Some of your customers won’t make it. A $40k government loan with a $10k treat if you pay back within 18 months is sort of disheartening. We each have our own budgets and burdens, but $10k will barely cover one mail bill from Canada Post on a slow month for us. And there is a kickback on wages, but for us that has been on and off. Mostly off. It depends. Some months the spreadsheets recommend suspending publication just to pick up the subsidy. One of the weirdest things I have seen. 

 

What are we doing about it at W.I. Media Inc.? We will give you the best access to your market in the country, bar none. Now, more than ever, this is critical. An industry must have a way to communicate. Self-isolating in business is remarkably unbrilliant. Folks need to know you’re alive. 

Of all the magazines in our sector, we provide the most deliberate, reader-focused, original material. Period. I will likely never understand why information resources got bullied so badly by special interests. Weakness and greed, I guess. But our readers tell us time after time that we are the best. We don’t spam them on a daily basis as our competitors do, even though we have the addresses and we could. And we don’t rely on heavy-handed suppliers to take their turns at being propaganda columnists. 

How many times have we pointed to our countries’ professional standards to try and teach those that never learned? According to the Canadian Code of Advertising StandardsAdvertising’andadvertisement(s)are defined as any message (other than those excluded from the application of thisCode), the content of which message is controlled directly or indirectly by the advertiser expressed in any language and communicated in any medium (except those listed under Exclusions) to Canadians with the intent to influence their choice, opinion or behaviour.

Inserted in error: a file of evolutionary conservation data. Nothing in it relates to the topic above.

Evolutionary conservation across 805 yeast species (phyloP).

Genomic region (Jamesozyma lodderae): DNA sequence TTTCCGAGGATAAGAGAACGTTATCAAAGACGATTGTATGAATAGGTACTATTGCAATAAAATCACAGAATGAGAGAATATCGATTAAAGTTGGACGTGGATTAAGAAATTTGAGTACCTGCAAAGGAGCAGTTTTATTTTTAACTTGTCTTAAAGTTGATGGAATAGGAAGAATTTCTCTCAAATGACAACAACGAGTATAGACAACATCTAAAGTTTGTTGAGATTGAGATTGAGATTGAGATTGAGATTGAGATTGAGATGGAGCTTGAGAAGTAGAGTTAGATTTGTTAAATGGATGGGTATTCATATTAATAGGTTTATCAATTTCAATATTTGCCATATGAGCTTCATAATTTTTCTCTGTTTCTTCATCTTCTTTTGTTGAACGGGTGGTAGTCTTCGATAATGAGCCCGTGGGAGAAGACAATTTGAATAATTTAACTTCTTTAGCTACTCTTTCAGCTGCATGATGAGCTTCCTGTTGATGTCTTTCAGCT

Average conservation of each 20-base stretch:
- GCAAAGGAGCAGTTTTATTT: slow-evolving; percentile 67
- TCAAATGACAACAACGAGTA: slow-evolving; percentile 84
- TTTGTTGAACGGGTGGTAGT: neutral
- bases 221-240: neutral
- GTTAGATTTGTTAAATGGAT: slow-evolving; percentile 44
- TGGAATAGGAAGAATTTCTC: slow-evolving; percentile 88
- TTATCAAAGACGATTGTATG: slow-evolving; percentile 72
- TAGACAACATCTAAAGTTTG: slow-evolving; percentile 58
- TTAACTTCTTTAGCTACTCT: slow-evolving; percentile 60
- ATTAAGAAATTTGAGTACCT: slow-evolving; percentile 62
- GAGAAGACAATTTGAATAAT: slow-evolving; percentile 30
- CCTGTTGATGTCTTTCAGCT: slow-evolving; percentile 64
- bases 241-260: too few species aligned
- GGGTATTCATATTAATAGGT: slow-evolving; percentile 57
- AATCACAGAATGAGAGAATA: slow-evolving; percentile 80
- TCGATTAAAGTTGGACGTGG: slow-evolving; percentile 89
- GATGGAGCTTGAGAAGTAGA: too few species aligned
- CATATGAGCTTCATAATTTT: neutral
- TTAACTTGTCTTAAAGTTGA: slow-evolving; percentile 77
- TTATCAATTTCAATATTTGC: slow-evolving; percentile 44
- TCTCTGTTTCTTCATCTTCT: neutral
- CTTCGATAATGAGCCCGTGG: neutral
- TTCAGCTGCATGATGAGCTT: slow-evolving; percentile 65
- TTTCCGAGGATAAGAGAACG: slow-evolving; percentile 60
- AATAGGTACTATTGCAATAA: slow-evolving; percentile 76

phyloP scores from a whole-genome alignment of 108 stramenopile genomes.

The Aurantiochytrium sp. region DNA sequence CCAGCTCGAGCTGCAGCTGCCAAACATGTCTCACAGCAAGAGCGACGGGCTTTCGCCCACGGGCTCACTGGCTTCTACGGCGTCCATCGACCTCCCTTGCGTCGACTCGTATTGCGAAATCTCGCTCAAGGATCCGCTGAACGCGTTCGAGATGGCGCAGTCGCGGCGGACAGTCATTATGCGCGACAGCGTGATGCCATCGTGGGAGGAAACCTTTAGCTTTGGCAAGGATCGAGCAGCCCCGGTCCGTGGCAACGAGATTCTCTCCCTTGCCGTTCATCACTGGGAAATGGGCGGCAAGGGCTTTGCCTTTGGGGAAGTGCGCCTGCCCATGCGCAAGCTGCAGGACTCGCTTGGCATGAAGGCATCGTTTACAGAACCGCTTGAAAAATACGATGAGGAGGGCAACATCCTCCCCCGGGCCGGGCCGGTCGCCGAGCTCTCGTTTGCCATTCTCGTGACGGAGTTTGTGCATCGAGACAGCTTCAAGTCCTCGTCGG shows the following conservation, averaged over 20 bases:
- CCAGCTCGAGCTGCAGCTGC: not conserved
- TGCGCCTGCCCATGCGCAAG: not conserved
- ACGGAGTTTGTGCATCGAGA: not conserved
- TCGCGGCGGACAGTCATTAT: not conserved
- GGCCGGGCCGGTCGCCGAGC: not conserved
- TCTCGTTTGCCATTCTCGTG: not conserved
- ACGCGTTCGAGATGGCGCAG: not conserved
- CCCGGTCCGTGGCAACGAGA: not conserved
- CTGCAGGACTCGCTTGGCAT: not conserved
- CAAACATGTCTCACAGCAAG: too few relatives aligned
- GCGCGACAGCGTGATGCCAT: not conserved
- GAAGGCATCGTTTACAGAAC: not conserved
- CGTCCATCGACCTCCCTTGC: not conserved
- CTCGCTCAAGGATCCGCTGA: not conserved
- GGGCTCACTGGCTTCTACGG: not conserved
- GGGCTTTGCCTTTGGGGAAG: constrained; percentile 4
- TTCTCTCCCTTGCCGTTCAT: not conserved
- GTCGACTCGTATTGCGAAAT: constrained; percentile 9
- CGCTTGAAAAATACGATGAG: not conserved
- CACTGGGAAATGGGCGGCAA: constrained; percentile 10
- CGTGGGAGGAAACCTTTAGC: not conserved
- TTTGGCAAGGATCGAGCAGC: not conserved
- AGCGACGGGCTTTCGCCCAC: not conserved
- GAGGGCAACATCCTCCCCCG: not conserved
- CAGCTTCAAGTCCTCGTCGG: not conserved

Does everybody get that? Any column, new product release, news item, profile or feature that is supplied by an advertiser is an ad, NOT original content. 

This is not some silly rule thought up by a committee of out-of-work writers. It is the result of decades of studies and trials. Germany tried its version of propaganda based on what it believed to be the American (Bernays) model back in the mid-last century. It works up to a point, then people get irked. People that actually know publishing know this. People that know bean-counting both don’t know it, and can’t get it. Believe me. People that know neither just kneel for the meanest bidder. 

Of course, it is common in trade magazines to sell out the market. Monkey see/monkey do. I see Quebecor yesterday announced it is launching a new “native ad” format on 15 of its sites. I wonder if any of those geniuses ever went to school. I’m betting not. 

To them, the market is replaceable. Business abhors a void, they will say, and if they suck the blood from their sites and magazines, as for which there is such a long history, they figure another site or magazine will pop up and they can suck on that one, too. 

But that leaves the market swinging in the wind. Nobody to trust. Nowhere to turn. Politicians know nothing of business, and hoping for them to help is also remarkably unbrilliant. 

Take a look at our content, our photos, our standards and our credibility with the readers.  

If you have an idea how to help your customers survive this barrage and come out standing, we’re here to help. It’s the way a proper campaign wins ground. If our readers liked abattoirs, they would have owned delis.